Sixth Bi-monthly Monetary Policy of RBI: Likely to spur long-term growth

-Kanakprabha Jethani | Executive


The Reserve Bank of India (RBI) released its Sixth Bi-monthly Monetary Policy Statement, 2019-20[1] along with the Statement on Developmental and Regulatory Policies[2] (‘Statement’) on February 06, 2020. The said Statement proposed various measures primarily to spur the growth impulses and push credit offtake. Some of the major proposals are discussed below.

In particular, as our analysis shows, there will be increased opportunities for co-lending between banks and NBFCs.

Enhancing credit to specific sectors

  1. Allowing Scheduled Commercial Banks (SCBs) to deduct from their net demand and time liabilities (NDTL), the equivalent of incremental credit disbursed by them as retail loans for automobiles, residential housing and loans to micro, small and medium enterprises (MSMEs), over and above the outstanding level of credit to these segments as at the end of the fortnight ended January 31, 2020 for maintenance of cash reserve ratio (CRR).

The Reserve maintenance requirement for a bank= CRR*Bank Deposits/NDTL. Due to such reduction from NDTL, the reserve maintenance requirement will be reduced. This will act as a motivating factor for banks to lend more to the aforementioned sectors.  Therefore, banks save the opportunity loss on account of CRR on such incremental lending. Notably, the CRR currently is 4%, and does not fetch any return to the banks. Assuming that a bank may earn 10% interest on the lending to the specific sector, this means a direct improvement in the return to the bank to the extent of 40 bps.

It is important to note that this relaxation is only for loans directly disbursed by the banks. Therefore, acquisition of loan pools by way of direct assignment or purchase of PTCs will not qualify for this.

However, lot of banks have entered into co-lending arrangements with NBFCs. Such arrangements result into a credit originated directly in the books of the bank, and therefore, ought to qualify for the relaxation of the CRR requirement.  Loans for automobiles (which may apparently include both passenger and commercial vehicles) is one segment where NBFC-bank co-lending arrangements may work very well. The same goes for loans to MSMEs.

  1. Pricing of loans to medium enterprises by SCBs to be linked to an external benchmark.

Linking the pricing of loans to an external benchmark, say repo rate, will ensure that interest rates reflect the current market conditions.  The external benchmark rates are currently administered by Financial Benchmark India Pvt. Ltd. (FBIL)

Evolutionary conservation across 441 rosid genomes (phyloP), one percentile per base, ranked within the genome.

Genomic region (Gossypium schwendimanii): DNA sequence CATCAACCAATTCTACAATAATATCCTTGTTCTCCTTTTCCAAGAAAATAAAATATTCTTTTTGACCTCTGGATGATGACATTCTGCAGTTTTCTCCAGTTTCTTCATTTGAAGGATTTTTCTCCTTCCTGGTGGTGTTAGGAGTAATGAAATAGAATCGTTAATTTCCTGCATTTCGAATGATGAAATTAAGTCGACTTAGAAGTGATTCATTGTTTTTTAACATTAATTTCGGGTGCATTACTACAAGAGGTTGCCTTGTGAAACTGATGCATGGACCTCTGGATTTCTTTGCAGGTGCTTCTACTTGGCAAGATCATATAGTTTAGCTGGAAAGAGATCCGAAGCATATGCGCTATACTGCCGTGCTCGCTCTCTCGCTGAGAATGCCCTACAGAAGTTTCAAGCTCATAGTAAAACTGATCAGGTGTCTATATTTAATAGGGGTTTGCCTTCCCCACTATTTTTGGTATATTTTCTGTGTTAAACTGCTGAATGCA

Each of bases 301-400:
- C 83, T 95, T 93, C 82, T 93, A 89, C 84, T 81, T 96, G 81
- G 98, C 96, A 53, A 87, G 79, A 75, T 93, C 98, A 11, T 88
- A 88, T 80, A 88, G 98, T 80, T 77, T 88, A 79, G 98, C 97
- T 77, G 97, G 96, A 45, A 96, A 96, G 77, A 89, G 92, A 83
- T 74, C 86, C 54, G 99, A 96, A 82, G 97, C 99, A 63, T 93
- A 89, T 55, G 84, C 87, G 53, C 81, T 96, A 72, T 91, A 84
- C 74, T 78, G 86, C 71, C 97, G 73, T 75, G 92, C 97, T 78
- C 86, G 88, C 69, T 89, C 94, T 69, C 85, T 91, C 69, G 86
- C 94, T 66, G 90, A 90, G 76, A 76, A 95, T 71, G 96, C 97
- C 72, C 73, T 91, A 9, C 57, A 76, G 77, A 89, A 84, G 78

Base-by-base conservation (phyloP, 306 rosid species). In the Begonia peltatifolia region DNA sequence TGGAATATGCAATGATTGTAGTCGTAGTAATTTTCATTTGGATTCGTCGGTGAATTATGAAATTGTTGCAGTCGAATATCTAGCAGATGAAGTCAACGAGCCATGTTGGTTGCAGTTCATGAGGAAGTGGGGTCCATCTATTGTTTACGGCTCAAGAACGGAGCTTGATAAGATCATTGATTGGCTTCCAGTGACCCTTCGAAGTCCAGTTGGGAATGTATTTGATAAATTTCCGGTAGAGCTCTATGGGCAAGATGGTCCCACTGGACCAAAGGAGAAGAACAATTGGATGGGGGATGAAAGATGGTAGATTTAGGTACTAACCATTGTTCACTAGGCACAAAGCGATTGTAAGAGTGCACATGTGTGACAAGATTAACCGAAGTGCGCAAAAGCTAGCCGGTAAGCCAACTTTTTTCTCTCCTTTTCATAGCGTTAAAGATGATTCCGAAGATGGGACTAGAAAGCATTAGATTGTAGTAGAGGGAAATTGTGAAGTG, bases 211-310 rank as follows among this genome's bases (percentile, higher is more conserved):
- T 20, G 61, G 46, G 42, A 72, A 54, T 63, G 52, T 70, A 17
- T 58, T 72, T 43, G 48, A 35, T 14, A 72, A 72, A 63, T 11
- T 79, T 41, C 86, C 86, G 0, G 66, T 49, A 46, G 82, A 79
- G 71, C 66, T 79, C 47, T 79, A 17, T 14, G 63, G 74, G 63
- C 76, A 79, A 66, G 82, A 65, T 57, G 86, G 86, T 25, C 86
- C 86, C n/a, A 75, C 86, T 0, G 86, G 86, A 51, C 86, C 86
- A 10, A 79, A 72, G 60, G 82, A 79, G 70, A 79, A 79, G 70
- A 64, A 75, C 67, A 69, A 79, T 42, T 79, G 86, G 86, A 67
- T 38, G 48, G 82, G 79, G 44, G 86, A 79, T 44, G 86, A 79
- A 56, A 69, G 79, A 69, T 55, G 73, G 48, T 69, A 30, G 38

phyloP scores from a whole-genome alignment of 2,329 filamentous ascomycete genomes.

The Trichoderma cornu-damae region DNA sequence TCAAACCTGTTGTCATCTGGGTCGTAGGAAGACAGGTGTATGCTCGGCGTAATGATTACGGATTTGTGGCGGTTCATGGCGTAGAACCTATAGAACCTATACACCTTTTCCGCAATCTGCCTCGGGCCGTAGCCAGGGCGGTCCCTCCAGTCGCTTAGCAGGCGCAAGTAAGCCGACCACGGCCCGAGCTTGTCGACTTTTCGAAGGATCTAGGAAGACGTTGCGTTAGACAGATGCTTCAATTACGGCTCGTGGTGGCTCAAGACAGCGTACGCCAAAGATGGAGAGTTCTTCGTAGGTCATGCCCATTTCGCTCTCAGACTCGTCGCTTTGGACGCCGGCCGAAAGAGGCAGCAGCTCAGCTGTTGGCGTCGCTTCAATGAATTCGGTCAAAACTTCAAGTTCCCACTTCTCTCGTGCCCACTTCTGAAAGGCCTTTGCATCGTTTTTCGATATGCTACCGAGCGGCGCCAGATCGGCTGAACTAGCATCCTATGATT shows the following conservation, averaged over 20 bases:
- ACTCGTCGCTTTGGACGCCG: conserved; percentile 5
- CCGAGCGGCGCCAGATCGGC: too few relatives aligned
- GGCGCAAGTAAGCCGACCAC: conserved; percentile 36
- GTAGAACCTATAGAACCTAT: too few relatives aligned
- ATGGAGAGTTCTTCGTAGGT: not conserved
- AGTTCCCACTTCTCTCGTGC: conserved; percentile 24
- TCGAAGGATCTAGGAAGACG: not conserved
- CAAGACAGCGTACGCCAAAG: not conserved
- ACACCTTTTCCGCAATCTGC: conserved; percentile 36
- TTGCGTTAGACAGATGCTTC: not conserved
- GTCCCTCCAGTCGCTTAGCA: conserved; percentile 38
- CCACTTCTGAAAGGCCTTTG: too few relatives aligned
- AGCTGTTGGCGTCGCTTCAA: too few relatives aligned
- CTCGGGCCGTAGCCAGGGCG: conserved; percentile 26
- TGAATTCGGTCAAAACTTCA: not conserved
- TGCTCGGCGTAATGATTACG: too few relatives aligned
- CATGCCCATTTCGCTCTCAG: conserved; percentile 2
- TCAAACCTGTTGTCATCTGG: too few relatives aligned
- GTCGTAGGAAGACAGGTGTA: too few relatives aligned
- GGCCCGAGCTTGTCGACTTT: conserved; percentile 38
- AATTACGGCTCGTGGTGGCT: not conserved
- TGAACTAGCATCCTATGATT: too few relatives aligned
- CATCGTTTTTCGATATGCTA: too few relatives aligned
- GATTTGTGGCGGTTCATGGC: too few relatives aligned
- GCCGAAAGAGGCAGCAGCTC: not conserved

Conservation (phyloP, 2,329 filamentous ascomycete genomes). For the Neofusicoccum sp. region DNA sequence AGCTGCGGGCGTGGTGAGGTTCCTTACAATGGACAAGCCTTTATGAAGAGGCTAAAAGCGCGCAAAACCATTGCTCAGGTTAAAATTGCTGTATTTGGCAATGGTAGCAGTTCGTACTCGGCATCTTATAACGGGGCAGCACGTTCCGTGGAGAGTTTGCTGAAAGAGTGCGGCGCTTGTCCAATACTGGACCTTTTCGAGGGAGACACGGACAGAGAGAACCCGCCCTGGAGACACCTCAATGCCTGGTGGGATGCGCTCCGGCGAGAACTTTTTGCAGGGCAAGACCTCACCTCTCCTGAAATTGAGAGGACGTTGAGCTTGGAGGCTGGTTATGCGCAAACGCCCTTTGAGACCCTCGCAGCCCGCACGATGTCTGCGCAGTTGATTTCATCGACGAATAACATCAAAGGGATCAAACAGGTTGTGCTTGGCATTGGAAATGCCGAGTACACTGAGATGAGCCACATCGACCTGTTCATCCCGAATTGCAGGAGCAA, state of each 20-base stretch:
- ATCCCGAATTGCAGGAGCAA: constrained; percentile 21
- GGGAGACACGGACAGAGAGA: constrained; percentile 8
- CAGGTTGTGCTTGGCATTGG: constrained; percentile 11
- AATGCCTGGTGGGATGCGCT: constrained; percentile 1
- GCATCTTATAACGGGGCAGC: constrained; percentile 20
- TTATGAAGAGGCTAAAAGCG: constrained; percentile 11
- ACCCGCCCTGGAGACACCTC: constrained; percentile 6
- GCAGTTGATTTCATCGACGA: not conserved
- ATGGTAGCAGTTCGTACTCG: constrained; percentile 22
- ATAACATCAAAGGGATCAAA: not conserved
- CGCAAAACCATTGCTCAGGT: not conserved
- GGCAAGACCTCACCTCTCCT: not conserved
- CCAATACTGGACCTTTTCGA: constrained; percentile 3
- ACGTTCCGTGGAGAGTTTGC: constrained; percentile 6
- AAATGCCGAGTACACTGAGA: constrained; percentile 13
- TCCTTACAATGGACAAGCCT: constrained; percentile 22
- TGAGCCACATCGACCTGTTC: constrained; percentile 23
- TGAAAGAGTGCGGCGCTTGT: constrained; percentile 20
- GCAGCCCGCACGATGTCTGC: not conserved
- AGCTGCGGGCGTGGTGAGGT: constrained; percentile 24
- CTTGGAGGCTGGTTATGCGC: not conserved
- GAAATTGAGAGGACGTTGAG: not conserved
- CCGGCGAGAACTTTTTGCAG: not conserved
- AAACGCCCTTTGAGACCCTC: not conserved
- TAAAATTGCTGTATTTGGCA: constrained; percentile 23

1. Extension of time limit for one-time restructuring scheme for loans granted to MSMEs to December 31, 2020.

Under this scheme, loans in which there is a default in repayment, but the same is being classified as standard asset in the books of the lender as on January 01, 2020.

Usually, when an account is restructured, the asset classification of such asset is downgraded. However, the accounts restructured under this scheme shall continue to be classified as standard. The restructuring is to be implemented by December 31, 2020 instead of the earlier limit of March 31, 2020. This scheme will enable the defaulted accounts to be restructured without impacting the Balance Sheet of the lender since the provisioning requirements would remain the same.

Regulating the HFCs

  1. Draft revised regulations with respect to HFCs on RBI website by the end of the month, for public comments. Till the new regulations are issued, HFCs shall continue to be regulated by the existing regulations of the National Housing Bank (NHB).

Upon introduction of the new framework, HFCs will come under regulatory control of the RBI and the efforts of NHB may then be focused towards development of housing finance market.

VKC Comment: We will be keeping a watch on these draft guidelines and will come back with analysis as and when these draft regulations are placed on the RBI website.

Relaxing the norms for Asset Classification

  1. Extension of date of commencement of commercial operations (DCCO) of project loans for commercial real estate, delayed for reasons beyond the control of promoters, by another one year, shall not result in downgrading the asset classification.

Due to introduction of this provision, project loans given for commercial real estate will continue to be classified as standard even if there is a default in repayment, in case the DCCO is extended.

Aids to Digital Payment Systems

  1. A Digital Payments Index to be issued to capture the extent of digitisation of payments. The same shall be made available w.e.f July 2020.

This index will reflect the penetration of digital payments in the financial markets.

  1. Framework to establish Self-Regulatory Organisation (SRO) for digital payment systems which will serve as a two-way communication channel between the players and the regulator/supervisor. The framework will be put in place by April 2020.

Establishment of SRO will result into enhanced control and regulation of the digital payments space while simultaneously ensuring reduced bureaucracy and faster resolution of issues.

We will be coming up with detailed analysis of the developments as and when they are introduced.



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